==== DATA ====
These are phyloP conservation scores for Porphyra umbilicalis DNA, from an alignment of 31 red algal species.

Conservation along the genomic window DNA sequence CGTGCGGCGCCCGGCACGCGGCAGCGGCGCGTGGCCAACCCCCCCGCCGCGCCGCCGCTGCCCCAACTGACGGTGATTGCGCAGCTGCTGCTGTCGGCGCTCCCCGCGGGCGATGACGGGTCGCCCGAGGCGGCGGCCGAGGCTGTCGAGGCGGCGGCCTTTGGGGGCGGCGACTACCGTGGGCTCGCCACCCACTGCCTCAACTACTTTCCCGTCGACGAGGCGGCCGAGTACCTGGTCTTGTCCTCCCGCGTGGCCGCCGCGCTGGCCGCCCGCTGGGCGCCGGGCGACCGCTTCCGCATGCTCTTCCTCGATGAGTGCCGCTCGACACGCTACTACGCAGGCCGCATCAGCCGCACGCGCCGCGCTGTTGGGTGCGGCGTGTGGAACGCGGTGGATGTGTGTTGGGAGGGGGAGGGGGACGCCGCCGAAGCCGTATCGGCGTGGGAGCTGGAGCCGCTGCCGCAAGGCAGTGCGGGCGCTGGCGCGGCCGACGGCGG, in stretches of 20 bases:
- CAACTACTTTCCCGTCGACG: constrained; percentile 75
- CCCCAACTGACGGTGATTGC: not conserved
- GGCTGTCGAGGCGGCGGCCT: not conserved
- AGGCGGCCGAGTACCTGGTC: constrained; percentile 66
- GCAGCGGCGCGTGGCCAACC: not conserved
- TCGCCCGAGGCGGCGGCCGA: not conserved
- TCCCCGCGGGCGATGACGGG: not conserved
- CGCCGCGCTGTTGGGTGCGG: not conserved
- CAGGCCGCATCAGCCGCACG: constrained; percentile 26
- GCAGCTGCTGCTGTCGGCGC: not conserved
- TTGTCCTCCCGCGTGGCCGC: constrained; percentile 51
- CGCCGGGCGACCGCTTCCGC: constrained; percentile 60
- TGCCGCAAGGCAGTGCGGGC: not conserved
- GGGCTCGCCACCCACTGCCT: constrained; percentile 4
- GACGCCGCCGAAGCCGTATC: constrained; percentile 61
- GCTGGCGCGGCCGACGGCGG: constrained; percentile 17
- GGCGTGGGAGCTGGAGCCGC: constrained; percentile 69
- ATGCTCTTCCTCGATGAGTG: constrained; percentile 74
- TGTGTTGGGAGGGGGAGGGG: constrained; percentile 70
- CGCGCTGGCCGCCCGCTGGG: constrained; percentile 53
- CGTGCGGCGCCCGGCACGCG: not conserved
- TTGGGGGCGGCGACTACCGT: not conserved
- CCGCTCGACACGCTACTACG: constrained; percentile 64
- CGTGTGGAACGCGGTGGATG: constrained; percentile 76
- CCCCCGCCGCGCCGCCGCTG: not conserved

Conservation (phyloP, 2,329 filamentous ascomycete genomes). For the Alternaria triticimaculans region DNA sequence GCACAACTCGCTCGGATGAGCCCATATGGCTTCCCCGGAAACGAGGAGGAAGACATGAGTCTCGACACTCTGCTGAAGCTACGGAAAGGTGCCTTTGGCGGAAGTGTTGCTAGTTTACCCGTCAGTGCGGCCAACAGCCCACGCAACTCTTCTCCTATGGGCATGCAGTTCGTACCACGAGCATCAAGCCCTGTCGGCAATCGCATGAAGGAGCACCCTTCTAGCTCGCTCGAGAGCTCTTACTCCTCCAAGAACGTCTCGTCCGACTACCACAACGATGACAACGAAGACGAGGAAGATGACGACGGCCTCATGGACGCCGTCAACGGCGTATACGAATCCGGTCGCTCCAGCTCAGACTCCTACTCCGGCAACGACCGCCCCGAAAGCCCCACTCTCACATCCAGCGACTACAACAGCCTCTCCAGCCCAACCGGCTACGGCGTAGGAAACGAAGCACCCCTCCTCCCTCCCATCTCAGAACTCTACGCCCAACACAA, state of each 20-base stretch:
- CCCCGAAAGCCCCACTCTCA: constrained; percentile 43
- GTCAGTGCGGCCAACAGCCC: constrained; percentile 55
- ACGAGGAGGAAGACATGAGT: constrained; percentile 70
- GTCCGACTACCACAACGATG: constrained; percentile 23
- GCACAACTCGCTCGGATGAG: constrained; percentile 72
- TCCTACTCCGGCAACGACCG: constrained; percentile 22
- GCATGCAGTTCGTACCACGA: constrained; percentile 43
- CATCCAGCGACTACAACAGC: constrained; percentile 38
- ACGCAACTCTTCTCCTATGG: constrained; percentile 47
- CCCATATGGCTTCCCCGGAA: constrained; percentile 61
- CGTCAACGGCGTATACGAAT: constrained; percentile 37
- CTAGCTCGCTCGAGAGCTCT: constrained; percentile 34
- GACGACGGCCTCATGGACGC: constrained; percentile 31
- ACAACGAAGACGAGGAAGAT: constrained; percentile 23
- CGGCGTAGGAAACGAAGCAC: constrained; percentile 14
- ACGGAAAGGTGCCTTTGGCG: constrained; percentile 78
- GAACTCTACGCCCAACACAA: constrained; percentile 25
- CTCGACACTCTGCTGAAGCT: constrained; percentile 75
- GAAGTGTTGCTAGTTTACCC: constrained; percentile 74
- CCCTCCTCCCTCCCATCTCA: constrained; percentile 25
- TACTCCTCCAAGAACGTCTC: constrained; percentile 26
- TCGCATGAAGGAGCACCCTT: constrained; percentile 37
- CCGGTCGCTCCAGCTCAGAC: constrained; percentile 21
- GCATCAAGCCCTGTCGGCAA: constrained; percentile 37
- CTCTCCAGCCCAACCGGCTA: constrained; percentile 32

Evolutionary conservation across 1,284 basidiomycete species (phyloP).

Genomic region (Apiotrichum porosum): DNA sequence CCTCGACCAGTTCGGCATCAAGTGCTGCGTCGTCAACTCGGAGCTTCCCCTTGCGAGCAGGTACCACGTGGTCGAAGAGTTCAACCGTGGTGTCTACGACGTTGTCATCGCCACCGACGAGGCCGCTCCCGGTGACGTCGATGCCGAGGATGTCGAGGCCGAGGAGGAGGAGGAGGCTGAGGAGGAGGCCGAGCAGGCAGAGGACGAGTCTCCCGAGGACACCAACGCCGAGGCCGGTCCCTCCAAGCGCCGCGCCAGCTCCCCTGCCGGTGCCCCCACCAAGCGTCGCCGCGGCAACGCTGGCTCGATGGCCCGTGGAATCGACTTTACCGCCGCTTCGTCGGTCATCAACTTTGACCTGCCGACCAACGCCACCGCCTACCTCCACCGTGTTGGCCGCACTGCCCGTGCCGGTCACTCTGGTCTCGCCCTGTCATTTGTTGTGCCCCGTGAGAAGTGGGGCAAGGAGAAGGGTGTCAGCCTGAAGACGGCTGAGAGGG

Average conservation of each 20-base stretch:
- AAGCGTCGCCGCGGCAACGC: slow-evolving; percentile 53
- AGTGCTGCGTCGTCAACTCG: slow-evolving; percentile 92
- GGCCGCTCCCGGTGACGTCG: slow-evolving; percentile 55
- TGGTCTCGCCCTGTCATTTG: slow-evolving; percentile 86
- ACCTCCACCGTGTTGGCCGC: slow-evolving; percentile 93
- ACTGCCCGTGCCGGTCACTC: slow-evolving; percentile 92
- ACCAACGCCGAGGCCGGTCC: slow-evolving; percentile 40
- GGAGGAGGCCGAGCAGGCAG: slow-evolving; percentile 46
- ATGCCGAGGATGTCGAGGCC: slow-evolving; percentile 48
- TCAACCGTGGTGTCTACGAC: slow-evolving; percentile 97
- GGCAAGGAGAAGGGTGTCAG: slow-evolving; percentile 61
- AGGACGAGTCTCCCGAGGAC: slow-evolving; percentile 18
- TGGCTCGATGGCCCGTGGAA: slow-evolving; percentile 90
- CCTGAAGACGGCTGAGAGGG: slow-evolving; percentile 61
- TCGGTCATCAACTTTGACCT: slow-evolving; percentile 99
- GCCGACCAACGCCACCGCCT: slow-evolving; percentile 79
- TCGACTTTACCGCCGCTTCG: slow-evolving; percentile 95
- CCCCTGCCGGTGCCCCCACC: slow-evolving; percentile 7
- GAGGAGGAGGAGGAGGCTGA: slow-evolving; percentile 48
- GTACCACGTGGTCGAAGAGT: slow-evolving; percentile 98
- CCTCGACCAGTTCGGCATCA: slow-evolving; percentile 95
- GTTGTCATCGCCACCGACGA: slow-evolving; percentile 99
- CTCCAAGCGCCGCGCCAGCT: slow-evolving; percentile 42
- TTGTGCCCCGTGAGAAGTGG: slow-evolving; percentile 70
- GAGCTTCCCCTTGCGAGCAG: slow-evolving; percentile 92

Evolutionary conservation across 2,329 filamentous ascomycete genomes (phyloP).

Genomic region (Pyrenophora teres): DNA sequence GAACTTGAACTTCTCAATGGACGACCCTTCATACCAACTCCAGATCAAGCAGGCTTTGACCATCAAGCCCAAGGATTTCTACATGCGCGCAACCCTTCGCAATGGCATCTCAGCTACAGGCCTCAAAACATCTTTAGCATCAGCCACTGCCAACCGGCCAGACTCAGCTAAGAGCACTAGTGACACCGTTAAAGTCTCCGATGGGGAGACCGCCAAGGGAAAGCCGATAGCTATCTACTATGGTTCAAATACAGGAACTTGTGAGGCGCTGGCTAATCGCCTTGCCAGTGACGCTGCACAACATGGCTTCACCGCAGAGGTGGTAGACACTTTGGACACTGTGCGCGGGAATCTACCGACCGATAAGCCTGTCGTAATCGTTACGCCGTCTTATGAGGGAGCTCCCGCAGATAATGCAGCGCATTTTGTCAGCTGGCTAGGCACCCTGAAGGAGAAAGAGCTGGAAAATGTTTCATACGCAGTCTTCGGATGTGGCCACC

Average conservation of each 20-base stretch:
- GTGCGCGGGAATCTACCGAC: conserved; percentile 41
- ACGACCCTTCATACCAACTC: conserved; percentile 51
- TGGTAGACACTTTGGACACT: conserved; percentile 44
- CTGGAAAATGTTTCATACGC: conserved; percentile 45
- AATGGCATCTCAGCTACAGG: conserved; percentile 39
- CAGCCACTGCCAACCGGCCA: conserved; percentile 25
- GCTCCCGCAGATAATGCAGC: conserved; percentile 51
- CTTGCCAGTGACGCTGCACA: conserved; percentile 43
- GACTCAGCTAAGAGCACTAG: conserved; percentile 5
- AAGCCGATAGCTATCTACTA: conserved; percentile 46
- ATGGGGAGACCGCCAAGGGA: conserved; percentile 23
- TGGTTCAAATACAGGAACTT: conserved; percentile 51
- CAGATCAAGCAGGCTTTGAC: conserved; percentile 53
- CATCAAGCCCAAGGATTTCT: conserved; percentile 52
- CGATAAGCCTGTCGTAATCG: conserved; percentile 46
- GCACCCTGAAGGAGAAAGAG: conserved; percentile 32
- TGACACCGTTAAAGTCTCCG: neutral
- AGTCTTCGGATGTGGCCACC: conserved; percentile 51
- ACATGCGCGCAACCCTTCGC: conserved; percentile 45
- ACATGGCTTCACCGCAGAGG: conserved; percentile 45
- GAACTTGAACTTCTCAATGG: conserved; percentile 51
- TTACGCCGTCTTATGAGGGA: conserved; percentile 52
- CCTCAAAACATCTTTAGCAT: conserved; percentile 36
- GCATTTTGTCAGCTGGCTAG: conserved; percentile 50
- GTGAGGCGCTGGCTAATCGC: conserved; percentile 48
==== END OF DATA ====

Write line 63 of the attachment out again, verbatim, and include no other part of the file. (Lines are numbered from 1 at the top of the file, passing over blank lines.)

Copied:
- ACCAACGCCGAGGCCGGTCC: slow-evolving; percentile 40